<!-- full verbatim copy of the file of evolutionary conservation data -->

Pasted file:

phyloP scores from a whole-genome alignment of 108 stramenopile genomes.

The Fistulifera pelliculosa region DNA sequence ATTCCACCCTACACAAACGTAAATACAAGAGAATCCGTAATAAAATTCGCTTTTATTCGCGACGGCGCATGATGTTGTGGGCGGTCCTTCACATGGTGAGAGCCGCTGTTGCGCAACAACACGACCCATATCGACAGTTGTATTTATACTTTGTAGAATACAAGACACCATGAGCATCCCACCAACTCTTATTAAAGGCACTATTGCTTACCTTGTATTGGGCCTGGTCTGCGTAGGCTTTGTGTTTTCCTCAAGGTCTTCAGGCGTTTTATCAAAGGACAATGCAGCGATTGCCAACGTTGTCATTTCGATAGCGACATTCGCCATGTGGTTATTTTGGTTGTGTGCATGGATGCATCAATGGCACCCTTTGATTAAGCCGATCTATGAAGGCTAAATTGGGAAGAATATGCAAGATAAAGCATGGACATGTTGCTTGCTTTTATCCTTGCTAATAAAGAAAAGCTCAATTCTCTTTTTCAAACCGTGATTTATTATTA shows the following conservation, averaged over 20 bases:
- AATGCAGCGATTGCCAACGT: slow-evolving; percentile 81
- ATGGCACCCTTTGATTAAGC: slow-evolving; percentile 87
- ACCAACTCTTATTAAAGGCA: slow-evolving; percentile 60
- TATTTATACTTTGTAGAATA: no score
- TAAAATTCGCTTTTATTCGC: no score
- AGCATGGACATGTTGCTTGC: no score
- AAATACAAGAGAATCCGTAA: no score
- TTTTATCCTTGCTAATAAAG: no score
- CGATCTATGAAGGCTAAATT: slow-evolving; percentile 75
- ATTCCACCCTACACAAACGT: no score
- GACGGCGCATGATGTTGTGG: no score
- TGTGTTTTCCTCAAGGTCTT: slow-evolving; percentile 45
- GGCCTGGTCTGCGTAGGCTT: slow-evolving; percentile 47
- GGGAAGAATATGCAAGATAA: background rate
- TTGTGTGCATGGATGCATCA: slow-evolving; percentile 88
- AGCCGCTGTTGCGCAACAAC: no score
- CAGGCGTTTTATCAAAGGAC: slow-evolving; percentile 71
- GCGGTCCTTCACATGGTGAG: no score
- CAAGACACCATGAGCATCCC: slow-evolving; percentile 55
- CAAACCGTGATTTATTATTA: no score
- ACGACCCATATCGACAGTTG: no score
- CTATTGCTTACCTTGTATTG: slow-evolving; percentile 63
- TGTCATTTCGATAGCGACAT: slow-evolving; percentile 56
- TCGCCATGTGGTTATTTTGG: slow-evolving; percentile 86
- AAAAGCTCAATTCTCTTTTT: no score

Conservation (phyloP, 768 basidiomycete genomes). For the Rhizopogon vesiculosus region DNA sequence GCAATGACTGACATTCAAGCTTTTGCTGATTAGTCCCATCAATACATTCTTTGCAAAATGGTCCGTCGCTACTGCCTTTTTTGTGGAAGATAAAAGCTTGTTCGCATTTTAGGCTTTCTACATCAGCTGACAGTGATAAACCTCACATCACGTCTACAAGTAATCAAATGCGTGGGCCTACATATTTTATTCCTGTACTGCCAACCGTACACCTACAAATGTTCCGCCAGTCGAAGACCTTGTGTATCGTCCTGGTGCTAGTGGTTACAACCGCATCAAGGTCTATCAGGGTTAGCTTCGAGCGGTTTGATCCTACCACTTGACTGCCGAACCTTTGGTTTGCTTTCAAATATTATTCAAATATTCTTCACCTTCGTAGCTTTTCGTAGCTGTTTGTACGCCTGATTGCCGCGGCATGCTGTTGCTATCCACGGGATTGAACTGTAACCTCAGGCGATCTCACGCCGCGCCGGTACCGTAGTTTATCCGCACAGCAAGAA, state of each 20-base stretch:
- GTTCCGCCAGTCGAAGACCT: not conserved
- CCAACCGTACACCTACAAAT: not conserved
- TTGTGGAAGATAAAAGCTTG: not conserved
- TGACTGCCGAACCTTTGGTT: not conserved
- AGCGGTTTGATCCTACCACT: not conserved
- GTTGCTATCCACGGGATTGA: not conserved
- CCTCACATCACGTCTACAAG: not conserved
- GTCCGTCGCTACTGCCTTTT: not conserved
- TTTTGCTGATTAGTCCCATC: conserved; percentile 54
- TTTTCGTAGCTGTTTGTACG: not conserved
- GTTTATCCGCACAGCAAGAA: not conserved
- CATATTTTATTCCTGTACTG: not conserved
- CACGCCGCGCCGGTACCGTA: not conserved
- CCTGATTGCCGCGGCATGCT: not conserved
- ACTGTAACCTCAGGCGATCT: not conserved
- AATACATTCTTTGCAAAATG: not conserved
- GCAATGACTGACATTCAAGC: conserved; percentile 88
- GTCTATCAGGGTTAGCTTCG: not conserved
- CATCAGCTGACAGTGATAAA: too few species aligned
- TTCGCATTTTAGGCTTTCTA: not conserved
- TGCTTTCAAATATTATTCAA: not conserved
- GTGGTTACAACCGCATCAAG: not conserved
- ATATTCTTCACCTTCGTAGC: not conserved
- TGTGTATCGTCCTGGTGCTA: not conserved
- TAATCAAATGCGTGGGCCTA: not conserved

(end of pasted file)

phyloP scores from a whole-genome alignment of 108 stramenopile genomes.

The Fistulifera pelliculosa region DNA sequence ATTCCACCCTACACAAACGTAAATACAAGAGAATCCGTAATAAAATTCGCTTTTATTCGCGACGGCGCATGATGTTGTGGGCGGTCCTTCACATGGTGAGAGCCGCTGTTGCGCAACAACACGACCCATATCGACAGTTGTATTTATACTTTGTAGAATACAAGACACCATGAGCATCCCACCAACTCTTATTAAAGGCACTATTGCTTACCTTGTATTGGGCCTGGTCTGCGTAGGCTTTGTGTTTTCCTCAAGGTCTTCAGGCGTTTTATCAAAGGACAATGCAGCGATTGCCAACGTTGTCATTTCGATAGCGACATTCGCCATGTGGTTATTTTGGTTGTGTGCATGGATGCATCAATGGCACCCTTTGATTAAGCCGATCTATGAAGGCTAAATTGGGAAGAATATGCAAGATAAAGCATGGACATGTTGCTTGCTTTTATCCTTGCTAATAAAGAAAAGCTCAATTCTCTTTTTCAAACCGTGATTTATTATTA shows the following conservation, averaged over 20 bases:
- AATGCAGCGATTGCCAACGT: slow-evolving; percentile 81
- ATGGCACCCTTTGATTAAGC: slow-evolving; percentile 87
- ACCAACTCTTATTAAAGGCA: slow-evolving; percentile 60
- TATTTATACTTTGTAGAATA: no score
- TAAAATTCGCTTTTATTCGC: no score
- AGCATGGACATGTTGCTTGC: no score
- AAATACAAGAGAATCCGTAA: no score
- TTTTATCCTTGCTAATAAAG: no score
- CGATCTATGAAGGCTAAATT: slow-evolving; percentile 75
- ATTCCACCCTACACAAACGT: no score
- GACGGCGCATGATGTTGTGG: no score
- TGTGTTTTCCTCAAGGTCTT: slow-evolving; percentile 45
- GGCCTGGTCTGCGTAGGCTT: slow-evolving; percentile 47
- GGGAAGAATATGCAAGATAA: background rate
- TTGTGTGCATGGATGCATCA: slow-evolving; percentile 88
- AGCCGCTGTTGCGCAACAAC: no score
- CAGGCGTTTTATCAAAGGAC: slow-evolving; percentile 71
- GCGGTCCTTCACATGGTGAG: no score
- CAAGACACCATGAGCATCCC: slow-evolving; percentile 55
- CAAACCGTGATTTATTATTA: no score
- ACGACCCATATCGACAGTTG: no score
- CTATTGCTTACCTTGTATTG: slow-evolving; percentile 63
- TGTCATTTCGATAGCGACAT: slow-evolving; percentile 56
- TCGCCATGTGGTTATTTTGG: slow-evolving; percentile 86
- AAAAGCTCAATTCTCTTTTT: no score

Conservation (phyloP, 768 basidiomycete genomes). For the Rhizopogon vesiculosus region DNA sequence GCAATGACTGACATTCAAGCTTTTGCTGATTAGTCCCATCAATACATTCTTTGCAAAATGGTCCGTCGCTACTGCCTTTTTTGTGGAAGATAAAAGCTTGTTCGCATTTTAGGCTTTCTACATCAGCTGACAGTGATAAACCTCACATCACGTCTACAAGTAATCAAATGCGTGGGCCTACATATTTTATTCCTGTACTGCCAACCGTACACCTACAAATGTTCCGCCAGTCGAAGACCTTGTGTATCGTCCTGGTGCTAGTGGTTACAACCGCATCAAGGTCTATCAGGGTTAGCTTCGAGCGGTTTGATCCTACCACTTGACTGCCGAACCTTTGGTTTGCTTTCAAATATTATTCAAATATTCTTCACCTTCGTAGCTTTTCGTAGCTGTTTGTACGCCTGATTGCCGCGGCATGCTGTTGCTATCCACGGGATTGAACTGTAACCTCAGGCGATCTCACGCCGCGCCGGTACCGTAGTTTATCCGCACAGCAAGAA, state of each 20-base stretch:
- GTTCCGCCAGTCGAAGACCT: not conserved
- CCAACCGTACACCTACAAAT: not conserved
- TTGTGGAAGATAAAAGCTTG: not conserved
- TGACTGCCGAACCTTTGGTT: not conserved
- AGCGGTTTGATCCTACCACT: not conserved
- GTTGCTATCCACGGGATTGA: not conserved
- CCTCACATCACGTCTACAAG: not conserved
- GTCCGTCGCTACTGCCTTTT: not conserved
- TTTTGCTGATTAGTCCCATC: conserved; percentile 54
- TTTTCGTAGCTGTTTGTACG: not conserved
- GTTTATCCGCACAGCAAGAA: not conserved
- CATATTTTATTCCTGTACTG: not conserved
- CACGCCGCGCCGGTACCGTA: not conserved
- CCTGATTGCCGCGGCATGCT: not conserved
- ACTGTAACCTCAGGCGATCT: not conserved
- AATACATTCTTTGCAAAATG: not conserved
- GCAATGACTGACATTCAAGC: conserved; percentile 88
- GTCTATCAGGGTTAGCTTCG: not conserved
- CATCAGCTGACAGTGATAAA: too few species aligned
- TTCGCATTTTAGGCTTTCTA: not conserved
- TGCTTTCAAATATTATTCAA: not conserved
- GTGGTTACAACCGCATCAAG: not conserved
- ATATTCTTCACCTTCGTAGC: not conserved
- TGTGTATCGTCCTGGTGCTA: not conserved
- TAATCAAATGCGTGGGCCTA: not conserved